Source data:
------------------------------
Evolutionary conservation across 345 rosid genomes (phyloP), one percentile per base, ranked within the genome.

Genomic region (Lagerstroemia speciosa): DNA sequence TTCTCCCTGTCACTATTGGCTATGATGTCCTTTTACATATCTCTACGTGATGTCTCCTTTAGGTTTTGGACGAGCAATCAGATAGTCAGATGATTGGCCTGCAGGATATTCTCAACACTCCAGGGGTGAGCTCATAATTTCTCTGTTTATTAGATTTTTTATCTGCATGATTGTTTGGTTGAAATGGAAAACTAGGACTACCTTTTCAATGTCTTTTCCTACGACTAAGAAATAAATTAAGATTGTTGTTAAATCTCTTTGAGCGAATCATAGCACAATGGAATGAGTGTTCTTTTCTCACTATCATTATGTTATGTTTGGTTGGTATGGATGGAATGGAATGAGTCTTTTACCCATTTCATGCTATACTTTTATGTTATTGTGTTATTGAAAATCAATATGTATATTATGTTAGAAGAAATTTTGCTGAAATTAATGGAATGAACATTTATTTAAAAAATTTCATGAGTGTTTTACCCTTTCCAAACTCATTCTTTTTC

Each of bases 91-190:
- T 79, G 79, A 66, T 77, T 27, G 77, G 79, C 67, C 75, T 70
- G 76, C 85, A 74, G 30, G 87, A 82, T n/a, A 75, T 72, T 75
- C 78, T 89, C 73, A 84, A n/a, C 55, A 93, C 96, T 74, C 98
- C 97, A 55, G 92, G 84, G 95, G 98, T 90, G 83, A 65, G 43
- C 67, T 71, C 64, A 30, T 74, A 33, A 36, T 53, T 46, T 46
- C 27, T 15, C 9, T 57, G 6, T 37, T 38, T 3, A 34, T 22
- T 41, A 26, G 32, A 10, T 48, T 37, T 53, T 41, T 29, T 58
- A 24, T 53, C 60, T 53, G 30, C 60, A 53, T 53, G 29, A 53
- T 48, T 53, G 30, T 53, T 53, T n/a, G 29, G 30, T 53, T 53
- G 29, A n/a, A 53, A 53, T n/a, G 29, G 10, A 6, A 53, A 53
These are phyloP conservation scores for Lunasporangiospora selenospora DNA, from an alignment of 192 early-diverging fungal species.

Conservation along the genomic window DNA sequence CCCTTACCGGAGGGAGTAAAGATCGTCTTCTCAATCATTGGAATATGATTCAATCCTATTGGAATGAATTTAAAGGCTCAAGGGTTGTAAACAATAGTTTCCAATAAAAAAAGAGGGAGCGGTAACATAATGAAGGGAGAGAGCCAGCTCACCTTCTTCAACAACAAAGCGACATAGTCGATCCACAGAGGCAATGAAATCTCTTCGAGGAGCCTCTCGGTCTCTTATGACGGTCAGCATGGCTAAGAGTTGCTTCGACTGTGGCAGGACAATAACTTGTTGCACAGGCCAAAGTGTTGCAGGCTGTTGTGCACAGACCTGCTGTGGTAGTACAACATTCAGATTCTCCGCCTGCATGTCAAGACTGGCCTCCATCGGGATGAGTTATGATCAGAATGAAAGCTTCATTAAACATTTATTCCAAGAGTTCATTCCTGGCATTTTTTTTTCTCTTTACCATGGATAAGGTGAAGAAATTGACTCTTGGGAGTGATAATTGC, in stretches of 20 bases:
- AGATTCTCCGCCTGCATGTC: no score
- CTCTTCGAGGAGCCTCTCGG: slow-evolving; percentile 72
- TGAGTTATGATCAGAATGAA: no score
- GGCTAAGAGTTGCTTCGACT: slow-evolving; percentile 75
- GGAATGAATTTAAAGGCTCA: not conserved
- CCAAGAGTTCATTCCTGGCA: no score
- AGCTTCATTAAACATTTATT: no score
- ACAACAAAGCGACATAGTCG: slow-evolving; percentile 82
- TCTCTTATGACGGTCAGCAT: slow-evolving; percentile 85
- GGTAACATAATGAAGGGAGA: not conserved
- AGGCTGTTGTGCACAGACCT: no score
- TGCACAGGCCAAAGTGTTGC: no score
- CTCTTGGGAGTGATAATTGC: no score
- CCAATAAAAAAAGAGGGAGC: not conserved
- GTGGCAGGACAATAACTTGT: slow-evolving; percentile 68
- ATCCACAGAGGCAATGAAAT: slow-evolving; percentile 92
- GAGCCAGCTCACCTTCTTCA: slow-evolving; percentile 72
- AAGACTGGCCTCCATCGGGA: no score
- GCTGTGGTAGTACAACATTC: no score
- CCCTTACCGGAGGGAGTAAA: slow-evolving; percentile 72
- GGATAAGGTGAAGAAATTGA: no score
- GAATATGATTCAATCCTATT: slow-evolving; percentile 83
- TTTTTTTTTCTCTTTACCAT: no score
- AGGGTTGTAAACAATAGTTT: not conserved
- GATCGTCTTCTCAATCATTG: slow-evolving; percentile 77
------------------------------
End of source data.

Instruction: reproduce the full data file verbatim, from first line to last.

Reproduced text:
Evolutionary conservation across 345 rosid genomes (phyloP), one percentile per base, ranked within the genome.

Genomic region (Lagerstroemia speciosa): DNA sequence TTCTCCCTGTCACTATTGGCTATGATGTCCTTTTACATATCTCTACGTGATGTCTCCTTTAGGTTTTGGACGAGCAATCAGATAGTCAGATGATTGGCCTGCAGGATATTCTCAACACTCCAGGGGTGAGCTCATAATTTCTCTGTTTATTAGATTTTTTATCTGCATGATTGTTTGGTTGAAATGGAAAACTAGGACTACCTTTTCAATGTCTTTTCCTACGACTAAGAAATAAATTAAGATTGTTGTTAAATCTCTTTGAGCGAATCATAGCACAATGGAATGAGTGTTCTTTTCTCACTATCATTATGTTATGTTTGGTTGGTATGGATGGAATGGAATGAGTCTTTTACCCATTTCATGCTATACTTTTATGTTATTGTGTTATTGAAAATCAATATGTATATTATGTTAGAAGAAATTTTGCTGAAATTAATGGAATGAACATTTATTTAAAAAATTTCATGAGTGTTTTACCCTTTCCAAACTCATTCTTTTTC

Each of bases 91-190:
- T 79, G 79, A 66, T 77, T 27, G 77, G 79, C 67, C 75, T 70
- G 76, C 85, A 74, G 30, G 87, A 82, T n/a, A 75, T 72, T 75
- C 78, T 89, C 73, A 84, A n/a, C 55, A 93, C 96, T 74, C 98
- C 97, A 55, G 92, G 84, G 95, G 98, T 90, G 83, A 65, G 43
- C 67, T 71, C 64, A 30, T 74, A 33, A 36, T 53, T 46, T 46
- C 27, T 15, C 9, T 57, G 6, T 37, T 38, T 3, A 34, T 22
- T 41, A 26, G 32, A 10, T 48, T 37, T 53, T 41, T 29, T 58
- A 24, T 53, C 60, T 53, G 30, C 60, A 53, T 53, G 29, A 53
- T 48, T 53, G 30, T 53, T 53, T n/a, G 29, G 30, T 53, T 53
- G 29, A n/a, A 53, A 53, T n/a, G 29, G 10, A 6, A 53, A 53
These are phyloP conservation scores for Lunasporangiospora selenospora DNA, from an alignment of 192 early-diverging fungal species.

Conservation along the genomic window DNA sequence CCCTTACCGGAGGGAGTAAAGATCGTCTTCTCAATCATTGGAATATGATTCAATCCTATTGGAATGAATTTAAAGGCTCAAGGGTTGTAAACAATAGTTTCCAATAAAAAAAGAGGGAGCGGTAACATAATGAAGGGAGAGAGCCAGCTCACCTTCTTCAACAACAAAGCGACATAGTCGATCCACAGAGGCAATGAAATCTCTTCGAGGAGCCTCTCGGTCTCTTATGACGGTCAGCATGGCTAAGAGTTGCTTCGACTGTGGCAGGACAATAACTTGTTGCACAGGCCAAAGTGTTGCAGGCTGTTGTGCACAGACCTGCTGTGGTAGTACAACATTCAGATTCTCCGCCTGCATGTCAAGACTGGCCTCCATCGGGATGAGTTATGATCAGAATGAAAGCTTCATTAAACATTTATTCCAAGAGTTCATTCCTGGCATTTTTTTTTCTCTTTACCATGGATAAGGTGAAGAAATTGACTCTTGGGAGTGATAATTGC, in stretches of 20 bases:
- AGATTCTCCGCCTGCATGTC: no score
- CTCTTCGAGGAGCCTCTCGG: slow-evolving; percentile 72
- TGAGTTATGATCAGAATGAA: no score
- GGCTAAGAGTTGCTTCGACT: slow-evolving; percentile 75
- GGAATGAATTTAAAGGCTCA: not conserved
- CCAAGAGTTCATTCCTGGCA: no score
- AGCTTCATTAAACATTTATT: no score
- ACAACAAAGCGACATAGTCG: slow-evolving; percentile 82
- TCTCTTATGACGGTCAGCAT: slow-evolving; percentile 85
- GGTAACATAATGAAGGGAGA: not conserved
- AGGCTGTTGTGCACAGACCT: no score
- TGCACAGGCCAAAGTGTTGC: no score
- CTCTTGGGAGTGATAATTGC: no score
- CCAATAAAAAAAGAGGGAGC: not conserved
- GTGGCAGGACAATAACTTGT: slow-evolving; percentile 68
- ATCCACAGAGGCAATGAAAT: slow-evolving; percentile 92
- GAGCCAGCTCACCTTCTTCA: slow-evolving; percentile 72
- AAGACTGGCCTCCATCGGGA: no score
- GCTGTGGTAGTACAACATTC: no score
- CCCTTACCGGAGGGAGTAAA: slow-evolving; percentile 72
- GGATAAGGTGAAGAAATTGA: no score
- GAATATGATTCAATCCTATT: slow-evolving; percentile 83
- TTTTTTTTTCTCTTTACCAT: no score
- AGGGTTGTAAACAATAGTTT: not conserved
- GATCGTCTTCTCAATCATTG: slow-evolving; percentile 77